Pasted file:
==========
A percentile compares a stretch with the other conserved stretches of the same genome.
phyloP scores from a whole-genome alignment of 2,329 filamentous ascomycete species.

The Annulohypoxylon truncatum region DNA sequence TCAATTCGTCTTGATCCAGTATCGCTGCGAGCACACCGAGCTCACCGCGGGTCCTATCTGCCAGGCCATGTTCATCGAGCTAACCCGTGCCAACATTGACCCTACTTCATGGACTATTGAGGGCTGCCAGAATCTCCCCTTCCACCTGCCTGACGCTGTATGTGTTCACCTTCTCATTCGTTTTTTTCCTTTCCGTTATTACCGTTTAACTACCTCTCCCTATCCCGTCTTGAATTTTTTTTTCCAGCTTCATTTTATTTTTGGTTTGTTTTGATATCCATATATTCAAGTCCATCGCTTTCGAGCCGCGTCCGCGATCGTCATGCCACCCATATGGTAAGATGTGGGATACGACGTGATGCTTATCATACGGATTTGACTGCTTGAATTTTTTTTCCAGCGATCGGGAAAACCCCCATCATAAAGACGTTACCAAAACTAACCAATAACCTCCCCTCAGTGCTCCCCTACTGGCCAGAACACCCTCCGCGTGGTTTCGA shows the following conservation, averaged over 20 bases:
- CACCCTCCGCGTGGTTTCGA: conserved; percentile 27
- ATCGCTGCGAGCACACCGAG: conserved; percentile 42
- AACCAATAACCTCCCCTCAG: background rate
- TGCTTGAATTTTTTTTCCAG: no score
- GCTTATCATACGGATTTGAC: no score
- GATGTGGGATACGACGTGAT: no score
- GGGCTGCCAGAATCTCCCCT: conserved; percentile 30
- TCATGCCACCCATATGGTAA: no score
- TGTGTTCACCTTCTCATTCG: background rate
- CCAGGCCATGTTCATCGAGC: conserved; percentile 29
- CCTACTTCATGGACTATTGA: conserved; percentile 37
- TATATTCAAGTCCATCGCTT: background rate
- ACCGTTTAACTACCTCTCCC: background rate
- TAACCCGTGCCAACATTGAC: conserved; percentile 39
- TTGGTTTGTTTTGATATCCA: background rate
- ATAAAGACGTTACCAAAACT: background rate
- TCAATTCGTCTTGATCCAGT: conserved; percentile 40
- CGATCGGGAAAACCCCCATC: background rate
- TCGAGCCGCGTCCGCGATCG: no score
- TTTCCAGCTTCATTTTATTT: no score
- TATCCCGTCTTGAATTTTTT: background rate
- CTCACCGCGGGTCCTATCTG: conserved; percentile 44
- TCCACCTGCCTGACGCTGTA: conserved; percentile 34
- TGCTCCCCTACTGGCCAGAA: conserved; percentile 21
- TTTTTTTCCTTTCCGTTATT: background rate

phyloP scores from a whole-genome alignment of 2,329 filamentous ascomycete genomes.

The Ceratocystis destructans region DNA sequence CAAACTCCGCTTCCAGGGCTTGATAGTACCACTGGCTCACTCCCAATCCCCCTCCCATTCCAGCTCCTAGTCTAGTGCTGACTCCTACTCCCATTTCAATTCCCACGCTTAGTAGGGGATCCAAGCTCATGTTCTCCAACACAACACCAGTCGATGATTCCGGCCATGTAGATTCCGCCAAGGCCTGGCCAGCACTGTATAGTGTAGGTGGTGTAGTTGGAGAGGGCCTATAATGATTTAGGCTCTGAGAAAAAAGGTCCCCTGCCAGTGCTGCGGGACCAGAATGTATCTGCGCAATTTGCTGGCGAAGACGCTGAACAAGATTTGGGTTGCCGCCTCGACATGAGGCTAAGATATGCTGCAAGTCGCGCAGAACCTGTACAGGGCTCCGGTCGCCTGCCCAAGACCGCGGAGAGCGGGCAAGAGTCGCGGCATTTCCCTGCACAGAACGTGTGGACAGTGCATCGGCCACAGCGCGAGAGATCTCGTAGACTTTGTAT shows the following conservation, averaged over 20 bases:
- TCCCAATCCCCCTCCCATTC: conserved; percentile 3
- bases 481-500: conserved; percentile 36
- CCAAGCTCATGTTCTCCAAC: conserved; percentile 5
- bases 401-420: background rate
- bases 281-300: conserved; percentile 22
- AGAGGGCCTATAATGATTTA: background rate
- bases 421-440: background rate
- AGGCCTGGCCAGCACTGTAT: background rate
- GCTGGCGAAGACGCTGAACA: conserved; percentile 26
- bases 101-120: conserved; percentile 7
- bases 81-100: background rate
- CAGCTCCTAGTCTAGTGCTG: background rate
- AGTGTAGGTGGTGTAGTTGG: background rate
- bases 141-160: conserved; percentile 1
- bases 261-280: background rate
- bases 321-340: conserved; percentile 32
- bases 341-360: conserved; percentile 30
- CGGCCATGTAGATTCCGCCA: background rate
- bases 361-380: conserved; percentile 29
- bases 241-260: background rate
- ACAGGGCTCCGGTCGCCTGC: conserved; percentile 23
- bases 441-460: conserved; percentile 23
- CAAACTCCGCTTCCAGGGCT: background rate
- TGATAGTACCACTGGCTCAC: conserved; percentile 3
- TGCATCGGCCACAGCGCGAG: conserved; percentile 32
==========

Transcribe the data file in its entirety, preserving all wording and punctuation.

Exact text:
A percentile compares a stretch with the other conserved stretches of the same genome.
phyloP scores from a whole-genome alignment of 2,329 filamentous ascomycete species.

The Annulohypoxylon truncatum region DNA sequence TCAATTCGTCTTGATCCAGTATCGCTGCGAGCACACCGAGCTCACCGCGGGTCCTATCTGCCAGGCCATGTTCATCGAGCTAACCCGTGCCAACATTGACCCTACTTCATGGACTATTGAGGGCTGCCAGAATCTCCCCTTCCACCTGCCTGACGCTGTATGTGTTCACCTTCTCATTCGTTTTTTTCCTTTCCGTTATTACCGTTTAACTACCTCTCCCTATCCCGTCTTGAATTTTTTTTTCCAGCTTCATTTTATTTTTGGTTTGTTTTGATATCCATATATTCAAGTCCATCGCTTTCGAGCCGCGTCCGCGATCGTCATGCCACCCATATGGTAAGATGTGGGATACGACGTGATGCTTATCATACGGATTTGACTGCTTGAATTTTTTTTCCAGCGATCGGGAAAACCCCCATCATAAAGACGTTACCAAAACTAACCAATAACCTCCCCTCAGTGCTCCCCTACTGGCCAGAACACCCTCCGCGTGGTTTCGA shows the following conservation, averaged over 20 bases:
- CACCCTCCGCGTGGTTTCGA: conserved; percentile 27
- ATCGCTGCGAGCACACCGAG: conserved; percentile 42
- AACCAATAACCTCCCCTCAG: background rate
- TGCTTGAATTTTTTTTCCAG: no score
- GCTTATCATACGGATTTGAC: no score
- GATGTGGGATACGACGTGAT: no score
- GGGCTGCCAGAATCTCCCCT: conserved; percentile 30
- TCATGCCACCCATATGGTAA: no score
- TGTGTTCACCTTCTCATTCG: background rate
- CCAGGCCATGTTCATCGAGC: conserved; percentile 29
- CCTACTTCATGGACTATTGA: conserved; percentile 37
- TATATTCAAGTCCATCGCTT: background rate
- ACCGTTTAACTACCTCTCCC: background rate
- TAACCCGTGCCAACATTGAC: conserved; percentile 39
- TTGGTTTGTTTTGATATCCA: background rate
- ATAAAGACGTTACCAAAACT: background rate
- TCAATTCGTCTTGATCCAGT: conserved; percentile 40
- CGATCGGGAAAACCCCCATC: background rate
- TCGAGCCGCGTCCGCGATCG: no score
- TTTCCAGCTTCATTTTATTT: no score
- TATCCCGTCTTGAATTTTTT: background rate
- CTCACCGCGGGTCCTATCTG: conserved; percentile 44
- TCCACCTGCCTGACGCTGTA: conserved; percentile 34
- TGCTCCCCTACTGGCCAGAA: conserved; percentile 21
- TTTTTTTCCTTTCCGTTATT: background rate

phyloP scores from a whole-genome alignment of 2,329 filamentous ascomycete genomes.

The Ceratocystis destructans region DNA sequence CAAACTCCGCTTCCAGGGCTTGATAGTACCACTGGCTCACTCCCAATCCCCCTCCCATTCCAGCTCCTAGTCTAGTGCTGACTCCTACTCCCATTTCAATTCCCACGCTTAGTAGGGGATCCAAGCTCATGTTCTCCAACACAACACCAGTCGATGATTCCGGCCATGTAGATTCCGCCAAGGCCTGGCCAGCACTGTATAGTGTAGGTGGTGTAGTTGGAGAGGGCCTATAATGATTTAGGCTCTGAGAAAAAAGGTCCCCTGCCAGTGCTGCGGGACCAGAATGTATCTGCGCAATTTGCTGGCGAAGACGCTGAACAAGATTTGGGTTGCCGCCTCGACATGAGGCTAAGATATGCTGCAAGTCGCGCAGAACCTGTACAGGGCTCCGGTCGCCTGCCCAAGACCGCGGAGAGCGGGCAAGAGTCGCGGCATTTCCCTGCACAGAACGTGTGGACAGTGCATCGGCCACAGCGCGAGAGATCTCGTAGACTTTGTAT shows the following conservation, averaged over 20 bases:
- TCCCAATCCCCCTCCCATTC: conserved; percentile 3
- bases 481-500: conserved; percentile 36
- CCAAGCTCATGTTCTCCAAC: conserved; percentile 5
- bases 401-420: background rate
- bases 281-300: conserved; percentile 22
- AGAGGGCCTATAATGATTTA: background rate
- bases 421-440: background rate
- AGGCCTGGCCAGCACTGTAT: background rate
- GCTGGCGAAGACGCTGAACA: conserved; percentile 26
- bases 101-120: conserved; percentile 7
- bases 81-100: background rate
- CAGCTCCTAGTCTAGTGCTG: background rate
- AGTGTAGGTGGTGTAGTTGG: background rate
- bases 141-160: conserved; percentile 1
- bases 261-280: background rate
- bases 321-340: conserved; percentile 32
- bases 341-360: conserved; percentile 30
- CGGCCATGTAGATTCCGCCA: background rate
- bases 361-380: conserved; percentile 29
- bases 241-260: background rate
- ACAGGGCTCCGGTCGCCTGC: conserved; percentile 23
- bases 441-460: conserved; percentile 23
- CAAACTCCGCTTCCAGGGCT: background rate
- TGATAGTACCACTGGCTCAC: conserved; percentile 3
- TGCATCGGCCACAGCGCGAG: conserved; percentile 32